“Cybersecurity is still very much a growing and emerging profession, so we need events like this to make sure that we get that heightened perception of what we do”, Partridge told Infosecurity

Competitors at work defending the network from cyber-attack
Competitors at work defending the network from cyber-attack

Taking the Challenge

The participants had their hands full throughout a busy day of proceedings, but one took a few minutes away from the action to speak to Infosecurity about his experiences in the competition.

“Back in 2014 I found a BBC Click episode which highlighted the Cyber Security Challenge, and since then I’ve done a lot of their online challenges and been to some of their face-to-face events,” said competitor James Nock, 17. “ I’ve been to the European Cyber Security Challenges in 2015/16 and this led me to qualifying this year for my first Masterclass.”

Nock explained that his passion for cybersecurity is driven by a love for problem-solving and programming, along with the fact that more people are needed to fill the skills gap in the industry.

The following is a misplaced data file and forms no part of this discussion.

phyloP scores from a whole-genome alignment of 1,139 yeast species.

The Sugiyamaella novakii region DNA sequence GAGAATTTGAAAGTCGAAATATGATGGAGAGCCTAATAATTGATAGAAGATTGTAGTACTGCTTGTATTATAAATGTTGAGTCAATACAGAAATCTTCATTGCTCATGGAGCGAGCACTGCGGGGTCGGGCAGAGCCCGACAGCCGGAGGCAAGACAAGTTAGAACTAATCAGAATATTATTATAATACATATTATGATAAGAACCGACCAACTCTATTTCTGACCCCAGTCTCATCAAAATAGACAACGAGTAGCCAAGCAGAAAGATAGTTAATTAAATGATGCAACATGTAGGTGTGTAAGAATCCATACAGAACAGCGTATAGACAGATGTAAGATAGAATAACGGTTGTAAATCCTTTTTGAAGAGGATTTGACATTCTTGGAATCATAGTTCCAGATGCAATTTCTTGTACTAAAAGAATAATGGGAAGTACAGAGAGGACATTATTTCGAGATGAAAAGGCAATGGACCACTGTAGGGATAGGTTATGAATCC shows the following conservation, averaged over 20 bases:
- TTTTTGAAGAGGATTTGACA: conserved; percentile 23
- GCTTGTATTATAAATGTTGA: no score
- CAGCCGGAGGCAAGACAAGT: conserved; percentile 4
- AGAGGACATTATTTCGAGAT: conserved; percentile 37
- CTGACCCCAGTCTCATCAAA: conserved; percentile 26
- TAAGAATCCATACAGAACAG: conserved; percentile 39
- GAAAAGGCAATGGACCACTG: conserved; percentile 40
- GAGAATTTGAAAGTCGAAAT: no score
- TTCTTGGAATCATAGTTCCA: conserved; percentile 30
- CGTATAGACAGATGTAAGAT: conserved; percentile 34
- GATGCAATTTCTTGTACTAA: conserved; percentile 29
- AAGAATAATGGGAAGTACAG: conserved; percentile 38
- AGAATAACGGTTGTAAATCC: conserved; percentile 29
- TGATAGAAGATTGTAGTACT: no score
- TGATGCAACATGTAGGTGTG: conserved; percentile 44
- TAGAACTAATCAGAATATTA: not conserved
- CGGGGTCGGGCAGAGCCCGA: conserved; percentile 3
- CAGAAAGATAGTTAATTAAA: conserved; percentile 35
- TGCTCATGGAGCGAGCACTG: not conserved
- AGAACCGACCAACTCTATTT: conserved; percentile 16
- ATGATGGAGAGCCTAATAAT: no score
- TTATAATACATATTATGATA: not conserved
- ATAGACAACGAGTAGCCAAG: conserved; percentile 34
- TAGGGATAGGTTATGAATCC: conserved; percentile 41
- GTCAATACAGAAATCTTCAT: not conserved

“Normally I do reverse engineering and malware analysis, whereas today it’s been more forensic analysis, so the Masterclass has given me the chance to take skills I already had and apply them to new situations. It’s been a little bit of a different area than what I’ve been used to.”

As the day drew to a close so did the Masterclass for 2017, with the event rounded off in style at the Cyber Security Challenge UK Awards Dinner at the Grange City Hotel. It was here that team Daman was announced as the winners with 'Mo' crowned as Cyber Security Champion, pipping runners up Harvey Stocks and Tim Carrington.

The Cyber Security Challenge UK has always gone to great lengths to help inspire the future generation of cybersecurity workers, and this year’s Masterclass showed, once again, the great work the organization is doing. So far, 50% of previous Masterclass competitors have secured jobs in the industry, and there’s no doubt the skills and experiences gained by the participants in 2017 will see that trend continue.